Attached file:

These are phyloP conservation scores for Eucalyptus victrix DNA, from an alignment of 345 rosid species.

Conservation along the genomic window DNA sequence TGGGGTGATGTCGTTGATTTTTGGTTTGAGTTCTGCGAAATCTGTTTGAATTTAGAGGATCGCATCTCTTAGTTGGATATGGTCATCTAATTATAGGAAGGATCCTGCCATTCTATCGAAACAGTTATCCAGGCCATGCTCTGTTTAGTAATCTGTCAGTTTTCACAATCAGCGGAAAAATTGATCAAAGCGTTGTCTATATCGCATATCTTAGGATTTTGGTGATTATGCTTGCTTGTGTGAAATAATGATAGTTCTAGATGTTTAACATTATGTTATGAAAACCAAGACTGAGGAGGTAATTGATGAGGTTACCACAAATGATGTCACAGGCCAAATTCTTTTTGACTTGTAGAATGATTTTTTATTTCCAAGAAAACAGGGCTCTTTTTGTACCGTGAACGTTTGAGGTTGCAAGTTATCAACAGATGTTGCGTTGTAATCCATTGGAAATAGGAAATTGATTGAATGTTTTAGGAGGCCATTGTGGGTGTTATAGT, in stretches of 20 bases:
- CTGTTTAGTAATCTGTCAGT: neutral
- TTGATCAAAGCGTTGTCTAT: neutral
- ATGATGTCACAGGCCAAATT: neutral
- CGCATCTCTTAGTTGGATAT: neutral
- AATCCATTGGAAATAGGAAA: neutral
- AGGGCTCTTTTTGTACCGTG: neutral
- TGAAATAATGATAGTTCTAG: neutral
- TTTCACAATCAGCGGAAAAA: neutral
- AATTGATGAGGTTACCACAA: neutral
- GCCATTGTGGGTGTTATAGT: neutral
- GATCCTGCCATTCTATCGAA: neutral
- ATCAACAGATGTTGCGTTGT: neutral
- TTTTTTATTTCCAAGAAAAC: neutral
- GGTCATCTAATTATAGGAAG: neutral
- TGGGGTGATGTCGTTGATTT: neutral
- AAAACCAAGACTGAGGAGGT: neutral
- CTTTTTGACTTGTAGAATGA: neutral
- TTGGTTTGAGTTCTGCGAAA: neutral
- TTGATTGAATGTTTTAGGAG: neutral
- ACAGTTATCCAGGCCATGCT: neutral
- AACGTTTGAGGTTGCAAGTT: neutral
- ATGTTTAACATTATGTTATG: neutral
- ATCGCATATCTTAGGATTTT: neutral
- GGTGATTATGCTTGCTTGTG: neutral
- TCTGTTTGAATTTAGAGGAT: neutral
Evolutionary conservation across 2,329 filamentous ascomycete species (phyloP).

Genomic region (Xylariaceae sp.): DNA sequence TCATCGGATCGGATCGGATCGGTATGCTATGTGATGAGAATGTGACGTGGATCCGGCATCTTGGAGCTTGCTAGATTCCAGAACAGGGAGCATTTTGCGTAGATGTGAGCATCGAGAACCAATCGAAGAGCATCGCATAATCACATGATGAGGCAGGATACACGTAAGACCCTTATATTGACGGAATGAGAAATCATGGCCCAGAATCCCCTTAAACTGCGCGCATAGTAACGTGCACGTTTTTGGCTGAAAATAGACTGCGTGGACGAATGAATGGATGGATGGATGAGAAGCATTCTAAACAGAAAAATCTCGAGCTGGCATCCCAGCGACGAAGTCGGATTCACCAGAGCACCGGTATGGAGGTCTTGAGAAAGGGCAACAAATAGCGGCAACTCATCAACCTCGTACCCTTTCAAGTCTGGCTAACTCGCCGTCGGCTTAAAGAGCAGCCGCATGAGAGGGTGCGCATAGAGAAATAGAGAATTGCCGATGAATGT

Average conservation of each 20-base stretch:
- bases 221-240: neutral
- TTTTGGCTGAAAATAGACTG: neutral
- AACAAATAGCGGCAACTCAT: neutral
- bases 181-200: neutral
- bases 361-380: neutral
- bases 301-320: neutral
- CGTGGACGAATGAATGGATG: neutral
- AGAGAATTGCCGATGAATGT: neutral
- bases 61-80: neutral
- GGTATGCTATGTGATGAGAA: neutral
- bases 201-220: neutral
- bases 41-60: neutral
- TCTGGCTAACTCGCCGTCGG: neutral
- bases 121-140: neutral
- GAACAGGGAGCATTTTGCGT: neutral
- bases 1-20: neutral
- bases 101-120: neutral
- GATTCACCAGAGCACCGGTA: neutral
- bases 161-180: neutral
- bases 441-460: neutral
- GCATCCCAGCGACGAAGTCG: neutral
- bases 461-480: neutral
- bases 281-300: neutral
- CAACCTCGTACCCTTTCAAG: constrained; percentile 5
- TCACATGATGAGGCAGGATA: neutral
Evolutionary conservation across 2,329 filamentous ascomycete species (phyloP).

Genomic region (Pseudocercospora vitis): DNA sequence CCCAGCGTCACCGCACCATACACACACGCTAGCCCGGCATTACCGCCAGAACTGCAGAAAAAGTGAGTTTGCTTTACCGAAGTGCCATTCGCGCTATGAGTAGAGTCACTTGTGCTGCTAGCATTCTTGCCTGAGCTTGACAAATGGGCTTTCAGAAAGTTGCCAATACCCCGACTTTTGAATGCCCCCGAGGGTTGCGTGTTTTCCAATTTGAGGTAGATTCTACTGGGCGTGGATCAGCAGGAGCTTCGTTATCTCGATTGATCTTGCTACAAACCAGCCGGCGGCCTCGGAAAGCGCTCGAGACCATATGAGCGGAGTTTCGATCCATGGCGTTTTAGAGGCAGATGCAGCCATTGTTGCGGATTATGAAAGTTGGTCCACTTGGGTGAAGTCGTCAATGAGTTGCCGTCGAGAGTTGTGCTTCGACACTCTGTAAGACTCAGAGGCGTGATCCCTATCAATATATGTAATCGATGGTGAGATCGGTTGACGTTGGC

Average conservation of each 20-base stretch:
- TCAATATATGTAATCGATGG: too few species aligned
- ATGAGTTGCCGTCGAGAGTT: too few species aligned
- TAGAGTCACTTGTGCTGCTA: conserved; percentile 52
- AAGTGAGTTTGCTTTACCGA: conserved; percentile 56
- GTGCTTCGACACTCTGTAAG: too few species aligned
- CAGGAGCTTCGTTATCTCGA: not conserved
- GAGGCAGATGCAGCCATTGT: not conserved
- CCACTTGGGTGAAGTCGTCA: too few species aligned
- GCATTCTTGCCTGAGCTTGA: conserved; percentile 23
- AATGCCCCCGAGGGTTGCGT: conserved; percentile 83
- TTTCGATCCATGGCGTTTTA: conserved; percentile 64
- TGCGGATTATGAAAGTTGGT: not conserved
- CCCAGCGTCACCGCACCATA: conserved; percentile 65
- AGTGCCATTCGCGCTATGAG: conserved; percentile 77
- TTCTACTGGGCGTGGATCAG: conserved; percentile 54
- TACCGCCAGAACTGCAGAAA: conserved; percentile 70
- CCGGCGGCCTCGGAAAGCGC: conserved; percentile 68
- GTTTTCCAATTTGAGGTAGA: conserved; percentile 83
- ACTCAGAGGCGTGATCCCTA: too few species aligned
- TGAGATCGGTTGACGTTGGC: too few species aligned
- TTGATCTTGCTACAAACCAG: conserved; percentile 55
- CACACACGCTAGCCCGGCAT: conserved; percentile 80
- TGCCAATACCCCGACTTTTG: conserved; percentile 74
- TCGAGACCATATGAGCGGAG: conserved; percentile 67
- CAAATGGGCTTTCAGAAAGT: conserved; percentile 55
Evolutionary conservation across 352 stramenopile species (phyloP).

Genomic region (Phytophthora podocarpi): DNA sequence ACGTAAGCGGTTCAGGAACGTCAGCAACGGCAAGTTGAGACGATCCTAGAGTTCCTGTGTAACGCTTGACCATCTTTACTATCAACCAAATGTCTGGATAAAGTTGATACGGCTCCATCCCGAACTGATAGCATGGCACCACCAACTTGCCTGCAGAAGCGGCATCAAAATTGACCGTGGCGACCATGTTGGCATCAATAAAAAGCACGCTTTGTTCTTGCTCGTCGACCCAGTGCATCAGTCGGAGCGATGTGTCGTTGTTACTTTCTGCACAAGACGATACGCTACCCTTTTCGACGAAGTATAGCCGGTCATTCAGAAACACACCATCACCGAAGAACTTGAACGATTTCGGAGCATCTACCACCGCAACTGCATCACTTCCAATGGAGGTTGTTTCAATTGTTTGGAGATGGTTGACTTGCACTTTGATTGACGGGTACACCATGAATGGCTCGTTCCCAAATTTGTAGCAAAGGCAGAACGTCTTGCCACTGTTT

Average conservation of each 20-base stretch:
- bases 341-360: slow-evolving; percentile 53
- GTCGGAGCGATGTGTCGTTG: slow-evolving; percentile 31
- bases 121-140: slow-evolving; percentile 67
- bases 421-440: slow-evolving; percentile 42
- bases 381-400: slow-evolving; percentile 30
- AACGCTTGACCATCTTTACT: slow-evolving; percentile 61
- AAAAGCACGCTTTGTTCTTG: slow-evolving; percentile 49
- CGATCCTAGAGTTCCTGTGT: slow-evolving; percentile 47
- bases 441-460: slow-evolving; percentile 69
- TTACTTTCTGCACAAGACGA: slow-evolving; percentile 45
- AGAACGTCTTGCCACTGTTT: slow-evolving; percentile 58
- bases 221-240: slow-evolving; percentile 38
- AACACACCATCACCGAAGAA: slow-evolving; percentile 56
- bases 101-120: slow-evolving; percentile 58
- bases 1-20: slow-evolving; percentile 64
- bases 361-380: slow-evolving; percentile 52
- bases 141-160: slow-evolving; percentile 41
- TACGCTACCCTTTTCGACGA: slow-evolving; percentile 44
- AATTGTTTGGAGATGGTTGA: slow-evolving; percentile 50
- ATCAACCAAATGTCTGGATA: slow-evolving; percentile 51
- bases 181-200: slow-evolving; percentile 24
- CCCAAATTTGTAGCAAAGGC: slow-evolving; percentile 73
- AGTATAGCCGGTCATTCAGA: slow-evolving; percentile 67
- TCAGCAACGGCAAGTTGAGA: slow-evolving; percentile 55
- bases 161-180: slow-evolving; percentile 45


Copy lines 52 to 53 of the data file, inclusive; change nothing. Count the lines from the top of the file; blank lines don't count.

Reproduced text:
- bases 461-480: neutral
- bases 281-300: neutral